Coach K: There’s so much value in looking at the small wins—the little things you can do to raise your score. For Sean, it was all about focusing on, ‘How can I fix this problem?’ Not, ‘I gotta fix all my problems right now.’ Raising your score by one or two questions is a solid, realistic goal.
Coach K: Practice exams go up and down. How did you manage that mentally?
Dr. Trexler: Initially, my practice exams were going up. But when they started to plateau or decrease, I got hesitant. That voice gets back in your head that you’re doing exactly what you were with those other tests, and it’s not going to turn out any different. So I joined a second study group. That helped a lot.
Coach K: That’s a great point: at the end, some of us need more. We don’t necessarily need to leave our group; we may just need to add something extra.
Dr. Trexler: Exactly. That was a big turning point for me.
Coach K: Tell me how the study group helped you.
Dr. Trexler: Toward the very end—2-3 weeks out—I needed the study group where we hit it hard, a couple hours at a time—just going through topics, throwing questions at each other.
Coach K: That’s crucial. A lot of you are doing a DIY study group of one. Not only are you missing out on the opportunity to critique yourself and learn the information better, but you’re missing out on other opportunities because you’re doing it all by yourself. No one’s there to say, ‘Let’s do 30 minutes of questions 3 times a week.’ I’m a lone wolf naturally, so I get the instinct, but we do things better together. At the end, Sean could’ve sat back. But he didn’t. He said, ‘Put me in that group,’ and that changed the game for him.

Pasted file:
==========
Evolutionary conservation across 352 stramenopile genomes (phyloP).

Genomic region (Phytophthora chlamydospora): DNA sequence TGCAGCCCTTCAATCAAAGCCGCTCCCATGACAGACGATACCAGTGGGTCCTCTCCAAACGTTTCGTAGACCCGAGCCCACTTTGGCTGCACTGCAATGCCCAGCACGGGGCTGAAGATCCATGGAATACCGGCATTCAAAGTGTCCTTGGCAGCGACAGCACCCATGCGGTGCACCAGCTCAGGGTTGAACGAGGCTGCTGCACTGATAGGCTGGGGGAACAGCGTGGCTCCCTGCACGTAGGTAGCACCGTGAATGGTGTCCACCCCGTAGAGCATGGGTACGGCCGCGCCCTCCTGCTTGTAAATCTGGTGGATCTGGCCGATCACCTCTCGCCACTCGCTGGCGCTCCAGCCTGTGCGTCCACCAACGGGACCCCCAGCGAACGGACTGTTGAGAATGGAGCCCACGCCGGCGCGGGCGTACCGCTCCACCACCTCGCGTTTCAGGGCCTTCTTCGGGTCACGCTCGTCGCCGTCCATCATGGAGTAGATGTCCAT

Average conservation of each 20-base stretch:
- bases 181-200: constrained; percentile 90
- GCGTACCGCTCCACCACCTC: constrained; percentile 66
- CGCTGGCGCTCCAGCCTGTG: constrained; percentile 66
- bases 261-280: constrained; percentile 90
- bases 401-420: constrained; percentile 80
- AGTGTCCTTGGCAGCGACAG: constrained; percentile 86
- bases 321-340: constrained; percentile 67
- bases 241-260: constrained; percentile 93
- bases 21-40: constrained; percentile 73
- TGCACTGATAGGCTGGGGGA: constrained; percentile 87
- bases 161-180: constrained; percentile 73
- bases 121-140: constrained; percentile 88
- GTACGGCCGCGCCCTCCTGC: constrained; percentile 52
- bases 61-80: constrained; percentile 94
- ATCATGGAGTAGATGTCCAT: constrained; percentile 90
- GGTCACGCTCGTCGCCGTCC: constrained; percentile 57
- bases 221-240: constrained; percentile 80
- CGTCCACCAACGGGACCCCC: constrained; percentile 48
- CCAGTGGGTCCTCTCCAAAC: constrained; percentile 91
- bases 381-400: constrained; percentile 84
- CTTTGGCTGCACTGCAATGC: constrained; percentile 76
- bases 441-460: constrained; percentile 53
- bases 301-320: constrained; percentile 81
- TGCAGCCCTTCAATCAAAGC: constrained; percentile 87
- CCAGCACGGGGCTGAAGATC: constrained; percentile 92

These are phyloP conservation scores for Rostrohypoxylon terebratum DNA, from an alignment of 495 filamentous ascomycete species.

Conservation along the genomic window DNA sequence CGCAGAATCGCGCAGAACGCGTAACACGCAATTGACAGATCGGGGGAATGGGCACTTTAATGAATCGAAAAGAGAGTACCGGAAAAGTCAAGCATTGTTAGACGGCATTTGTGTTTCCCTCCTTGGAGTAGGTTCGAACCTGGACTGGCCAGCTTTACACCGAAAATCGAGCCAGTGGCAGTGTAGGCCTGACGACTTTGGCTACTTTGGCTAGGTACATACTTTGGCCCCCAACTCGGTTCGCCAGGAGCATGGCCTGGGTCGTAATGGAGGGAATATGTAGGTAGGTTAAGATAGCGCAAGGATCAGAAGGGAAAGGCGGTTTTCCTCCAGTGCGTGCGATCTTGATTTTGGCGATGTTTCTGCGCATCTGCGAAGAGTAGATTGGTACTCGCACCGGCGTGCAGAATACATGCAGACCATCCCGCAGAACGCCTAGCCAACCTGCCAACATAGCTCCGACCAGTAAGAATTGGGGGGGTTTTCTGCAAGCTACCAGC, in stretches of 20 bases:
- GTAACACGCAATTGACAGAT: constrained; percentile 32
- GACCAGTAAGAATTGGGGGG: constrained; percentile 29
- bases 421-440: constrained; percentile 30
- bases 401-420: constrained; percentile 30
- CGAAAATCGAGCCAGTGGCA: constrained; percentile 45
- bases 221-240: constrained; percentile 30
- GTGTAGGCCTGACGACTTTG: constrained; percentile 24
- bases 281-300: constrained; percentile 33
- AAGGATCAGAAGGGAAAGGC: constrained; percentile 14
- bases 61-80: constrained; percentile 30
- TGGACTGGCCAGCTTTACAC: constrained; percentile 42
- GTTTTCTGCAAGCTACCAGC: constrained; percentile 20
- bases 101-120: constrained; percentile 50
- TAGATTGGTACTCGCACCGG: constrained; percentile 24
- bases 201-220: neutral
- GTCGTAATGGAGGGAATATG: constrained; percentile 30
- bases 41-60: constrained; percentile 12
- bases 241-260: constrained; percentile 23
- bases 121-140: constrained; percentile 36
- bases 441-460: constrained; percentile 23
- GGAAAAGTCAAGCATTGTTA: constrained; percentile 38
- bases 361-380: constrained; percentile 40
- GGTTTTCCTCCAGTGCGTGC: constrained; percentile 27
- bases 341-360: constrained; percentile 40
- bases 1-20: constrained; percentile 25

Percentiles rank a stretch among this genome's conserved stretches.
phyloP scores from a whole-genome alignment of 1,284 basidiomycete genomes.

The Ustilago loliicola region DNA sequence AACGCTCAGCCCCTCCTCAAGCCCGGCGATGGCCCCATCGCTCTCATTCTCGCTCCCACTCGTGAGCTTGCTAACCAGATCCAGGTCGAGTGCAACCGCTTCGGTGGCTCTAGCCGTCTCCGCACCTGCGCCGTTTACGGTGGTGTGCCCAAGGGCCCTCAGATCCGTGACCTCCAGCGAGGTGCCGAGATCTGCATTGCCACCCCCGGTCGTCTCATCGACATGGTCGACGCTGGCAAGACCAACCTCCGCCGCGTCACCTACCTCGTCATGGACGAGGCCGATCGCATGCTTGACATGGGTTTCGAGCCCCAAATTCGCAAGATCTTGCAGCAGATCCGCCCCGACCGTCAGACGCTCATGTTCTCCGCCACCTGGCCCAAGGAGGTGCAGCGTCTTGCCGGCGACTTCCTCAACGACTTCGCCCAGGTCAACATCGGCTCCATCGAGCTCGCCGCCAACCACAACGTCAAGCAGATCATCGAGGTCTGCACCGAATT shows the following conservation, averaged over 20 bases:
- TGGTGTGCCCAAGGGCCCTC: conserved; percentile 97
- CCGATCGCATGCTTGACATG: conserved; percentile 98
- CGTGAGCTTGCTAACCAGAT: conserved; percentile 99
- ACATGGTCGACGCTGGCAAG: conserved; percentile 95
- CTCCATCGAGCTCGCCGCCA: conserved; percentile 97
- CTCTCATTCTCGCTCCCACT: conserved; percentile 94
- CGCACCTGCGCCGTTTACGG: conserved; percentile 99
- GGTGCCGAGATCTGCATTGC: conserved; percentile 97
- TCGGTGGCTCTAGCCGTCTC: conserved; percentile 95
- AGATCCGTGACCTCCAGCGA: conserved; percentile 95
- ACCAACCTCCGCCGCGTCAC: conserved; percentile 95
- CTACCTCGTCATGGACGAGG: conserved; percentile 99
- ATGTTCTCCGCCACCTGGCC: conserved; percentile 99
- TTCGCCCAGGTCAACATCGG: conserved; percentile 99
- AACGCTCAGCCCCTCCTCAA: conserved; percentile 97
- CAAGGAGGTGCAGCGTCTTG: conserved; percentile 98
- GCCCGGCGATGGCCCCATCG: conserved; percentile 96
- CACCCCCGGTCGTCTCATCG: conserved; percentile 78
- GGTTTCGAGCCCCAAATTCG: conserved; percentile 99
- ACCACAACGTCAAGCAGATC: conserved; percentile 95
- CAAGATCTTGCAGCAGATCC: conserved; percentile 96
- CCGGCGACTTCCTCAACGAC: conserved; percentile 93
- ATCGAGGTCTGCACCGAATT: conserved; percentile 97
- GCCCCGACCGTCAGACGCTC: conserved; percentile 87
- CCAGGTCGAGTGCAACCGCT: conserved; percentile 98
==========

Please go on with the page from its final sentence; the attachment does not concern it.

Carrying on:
Coach K: What changed for you inside of the program?
Dr. Trexler: In the PT Hustle, we create these calendars with specific topics each day. It makes it seem like it’s not so much. If you look at it from a broad perspective, you’re picking off a little bit at a time, learning key parts each day, and it doesn’t feel overwhelming.
Coach K: As a coach, I’m always worried about people getting overwhelmed. If you could go back and tell yourself something, what would it be?
Dr. Trexler: Come up with a game plan earlier. Focus on a few topics each day. Don’t try to do it all at once.
Coach K: Tell me about that fourth attempt—the one where you finally figured out how to pass the NPTE.
Dr. Trexler: On the day of the test, I got there at 8:00am. and a worker said, ‘Sorry, you’re going to have to come back in 20 minutes.’ The servers were down. So I go to my car and wait, and 20 minutes later, I’m told the same thing again. There are 15 of us standing there wondering, ‘Are we even going to be able to take it today?’ We were told to sit here and wait or reschedule. So I waited, and I didn’t end up starting the test until 10:30am.
Coach K: So they shifted you into a tired zone and you were still able to pass the NPTE! That’s pretty remarkable.
Coach K: How did you find out you finally got the NPTE passed?
Dr. Trexler: You sent a message that scores were ready early, and I was already out going fishing with my dad, so I asked my girlfriend to check for me. She called and told me I passed. Hearing that, driving down the road with my dad, it was just amazing.
Coach K: So the million-dollar question: Was it all worth it?
Dr. Trexler: Absolutely.
Coach K: Amazing. The enemy wants you to believe you’re doing all this for nothing. That you’re not worthy because you failed the NPTE exam once or twice or three times before. I’m here to tell you right now that the students who I coach, who’ve failed the exam multiple times, every single one says it was worth it when they pass, and their life changes forever. Thanks for being here, Sean.